And speaking of the College Dude, next Monday Nathan will fly from Orlando to Norfolk for a 3-week visit.  (It used to take 45 minutes for us to drive to the airport in Raleigh; now we have to get used to driving two hours to the nearest airport in Norfolk!)  Monday night we’ll make our traditional “Decorating The Tree Night Pancake and Bacon Supper” together and then we will—you guessed it--decorate the tree.  On Thursday, the four of us will leave for Charlotte to spend a couple days with Steve’s family. 

It will be a strange feeling to bring Nathan home from the airport to a home that he has never been in before. We’ll have to give him the whole tour and show him where all of his stuff is.  He’s always been with us through every family change so this recent transition without him has been been a bit bittersweet for me.  It feels funny to no longer be a full time family of four.   Since when did I get old enough to have a college junior, anyway?  (Don’t answer that!)

After Christmas, Nathan and Steve are planning to take their annual 2-3 day ski trip while Sarah and I take our annual “stay home from the ski trip”  trip.  (If it is indeed possible to take a stay at home trip.)

And one last thing—last Friday night our family went to a nearby church to hear their music team put on a Christmas concert called, “Unspeakable Joy.” 


Some of you readers may be familiar with CFHusband, Nathan, his lovely wife, Tricia, and their darling miracle daughter, Gwyneth.

Well, if you’ll take a gander at the following photo, you will see Nathan in front of the drum set,  playing guitar.  He is the worship leader at Nag’s Head Church.


As it turns out, the church where he works (where his dad is the pastor) is about ten minutes from our church!   He heard through a Facebook friend (thanks, Amy!) that we had moved to Manteo and emailed us inviting us to come to the performance.

We were delighted to be able to attend and were blown away by the quality of the music team he has put together; the music was excellent.  He and Tricia were pretty swamped at the end of the evening and although we lingered a bit, we didn’t want to linger so long that we appeared to be crazy-eyed stalkers. (smile)  

I’m sure we’ll be running into them again in the weeks and months to come.   Since they have a family member transplanted at Duke (Tricia had a double lung transplant; Sarah had a bone marrow transplant) and they have lung issues in their family (Trica has CF; I have COPD and may be a possible transplant candidate down the road) and since Nathan is a musician and worship leader (as are Steve and I) we have just a few important things in common!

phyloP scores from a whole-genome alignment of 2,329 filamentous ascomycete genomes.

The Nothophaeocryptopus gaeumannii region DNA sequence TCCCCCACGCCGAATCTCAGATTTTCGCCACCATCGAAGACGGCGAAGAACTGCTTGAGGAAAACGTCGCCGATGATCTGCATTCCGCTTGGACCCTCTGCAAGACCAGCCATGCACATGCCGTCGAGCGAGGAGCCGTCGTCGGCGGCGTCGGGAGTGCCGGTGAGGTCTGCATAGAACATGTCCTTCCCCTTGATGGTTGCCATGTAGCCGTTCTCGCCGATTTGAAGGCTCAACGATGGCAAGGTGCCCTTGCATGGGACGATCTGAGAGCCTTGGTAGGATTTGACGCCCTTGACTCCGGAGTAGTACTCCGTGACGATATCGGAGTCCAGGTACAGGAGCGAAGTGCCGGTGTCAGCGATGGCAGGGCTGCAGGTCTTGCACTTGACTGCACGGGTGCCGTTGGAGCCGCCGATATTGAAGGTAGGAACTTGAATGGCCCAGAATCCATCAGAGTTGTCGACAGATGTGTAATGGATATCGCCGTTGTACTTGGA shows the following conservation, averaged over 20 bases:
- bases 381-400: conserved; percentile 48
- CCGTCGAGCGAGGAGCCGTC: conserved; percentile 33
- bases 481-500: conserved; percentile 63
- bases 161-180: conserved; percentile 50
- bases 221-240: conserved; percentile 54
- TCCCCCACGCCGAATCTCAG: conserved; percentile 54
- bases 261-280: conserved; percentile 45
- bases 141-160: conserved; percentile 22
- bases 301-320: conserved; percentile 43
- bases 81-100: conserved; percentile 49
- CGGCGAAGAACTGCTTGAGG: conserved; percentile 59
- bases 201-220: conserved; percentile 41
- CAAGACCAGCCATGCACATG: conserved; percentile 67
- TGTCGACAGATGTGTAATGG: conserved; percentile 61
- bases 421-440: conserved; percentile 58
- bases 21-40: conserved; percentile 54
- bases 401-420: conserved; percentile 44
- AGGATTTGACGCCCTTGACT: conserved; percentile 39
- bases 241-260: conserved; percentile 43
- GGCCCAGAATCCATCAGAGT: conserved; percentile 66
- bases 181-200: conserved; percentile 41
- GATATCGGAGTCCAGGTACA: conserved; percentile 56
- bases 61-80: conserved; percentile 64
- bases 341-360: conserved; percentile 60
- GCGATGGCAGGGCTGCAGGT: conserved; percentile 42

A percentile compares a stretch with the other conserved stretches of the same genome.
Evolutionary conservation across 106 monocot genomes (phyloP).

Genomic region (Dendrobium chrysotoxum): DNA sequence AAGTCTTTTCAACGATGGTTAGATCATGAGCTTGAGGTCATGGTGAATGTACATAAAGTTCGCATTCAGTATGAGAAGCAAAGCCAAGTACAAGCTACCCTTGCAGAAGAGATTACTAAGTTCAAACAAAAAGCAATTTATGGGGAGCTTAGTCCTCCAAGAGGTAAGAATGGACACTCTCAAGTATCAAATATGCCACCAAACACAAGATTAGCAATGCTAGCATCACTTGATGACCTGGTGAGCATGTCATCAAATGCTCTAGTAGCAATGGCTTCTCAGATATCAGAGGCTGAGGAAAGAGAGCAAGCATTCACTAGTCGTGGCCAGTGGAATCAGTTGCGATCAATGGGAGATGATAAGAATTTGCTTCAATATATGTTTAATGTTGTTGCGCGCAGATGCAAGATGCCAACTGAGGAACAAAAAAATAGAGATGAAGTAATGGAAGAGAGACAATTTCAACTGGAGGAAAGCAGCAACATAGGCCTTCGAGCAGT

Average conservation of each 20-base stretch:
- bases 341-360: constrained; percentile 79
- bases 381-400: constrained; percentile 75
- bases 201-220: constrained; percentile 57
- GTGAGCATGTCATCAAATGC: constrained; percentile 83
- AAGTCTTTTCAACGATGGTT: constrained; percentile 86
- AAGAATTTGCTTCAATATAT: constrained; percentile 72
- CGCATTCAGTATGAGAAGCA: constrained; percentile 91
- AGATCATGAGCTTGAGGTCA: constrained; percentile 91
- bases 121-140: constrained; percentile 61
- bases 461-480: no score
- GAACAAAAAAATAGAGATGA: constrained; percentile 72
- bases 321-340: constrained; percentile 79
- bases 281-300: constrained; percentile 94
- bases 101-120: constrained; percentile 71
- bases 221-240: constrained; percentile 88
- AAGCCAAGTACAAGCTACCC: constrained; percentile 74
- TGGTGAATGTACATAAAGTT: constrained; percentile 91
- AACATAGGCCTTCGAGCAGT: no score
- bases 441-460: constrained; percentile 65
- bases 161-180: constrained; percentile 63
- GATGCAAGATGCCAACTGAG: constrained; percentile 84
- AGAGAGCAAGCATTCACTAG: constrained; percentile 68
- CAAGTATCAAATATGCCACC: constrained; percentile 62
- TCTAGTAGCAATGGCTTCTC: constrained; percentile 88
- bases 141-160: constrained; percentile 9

At any rate, I just wanted to send out public kudos to Nathan and his whole team for a really stellar night of music.  We enjoyed it very much.

Also, if you haven’t yet discovered Nathan’s site,  drop by and get familiar with his family’s story; it is inspiring on so many different levels.

Well, it’s off to a busy day of pastor’s wife-ing here in Manteo!  I’ll home school Sarah, unpack a few more boxes, keep a couple church-related appointments and find some time for a bit of chocolate-imbibing in the process.  Our real estate agent dropped by the house yesterday with some homemade goodies his wife had made for his clients and so the house is full of yumminess.

A house full of yumminess equals one happy woman!

Monday, December 14, 2009

Home Is Where Our Story Starts

On our first morning in the new house, I went to the bathroom to apply some Facial Fixatives (AKA make up) and try and do something about my not-so-magnificent, non inspirational head full of bed hair.  It only took one glance in the mirror to become ominously aware of the fact that my usual frightful morning look was even more frightening than usual.

I said to myself, “Wow. The lighting in this new bathroom is sure not as flattering as the lighting in our old bathroom was.” 

In fact, I looked so very weary and worn that I immediately made a mental note to ask Steve if we could try to install some different light bulbs soon.  (I thought that maybe we could even locate some miracle-working light bulbs.  Hey, a girl can dream, can’t she?)

After spending a few (futile) moments trying to make the necessary improvements, I went downstairs to where Steve was eating breakfast.  When I said “Good morning,” he turned to look at me and the first words he said were, “Honey, you need to be sure to get some rest today.  You look exhausted.”

And suddenly the terrible thought hit me.  It wasn’t the new mirror after all! That was how I really looked! And no new light bulb on earth was going to change that.

What an unhappily riveting revelation that was.   Yikes!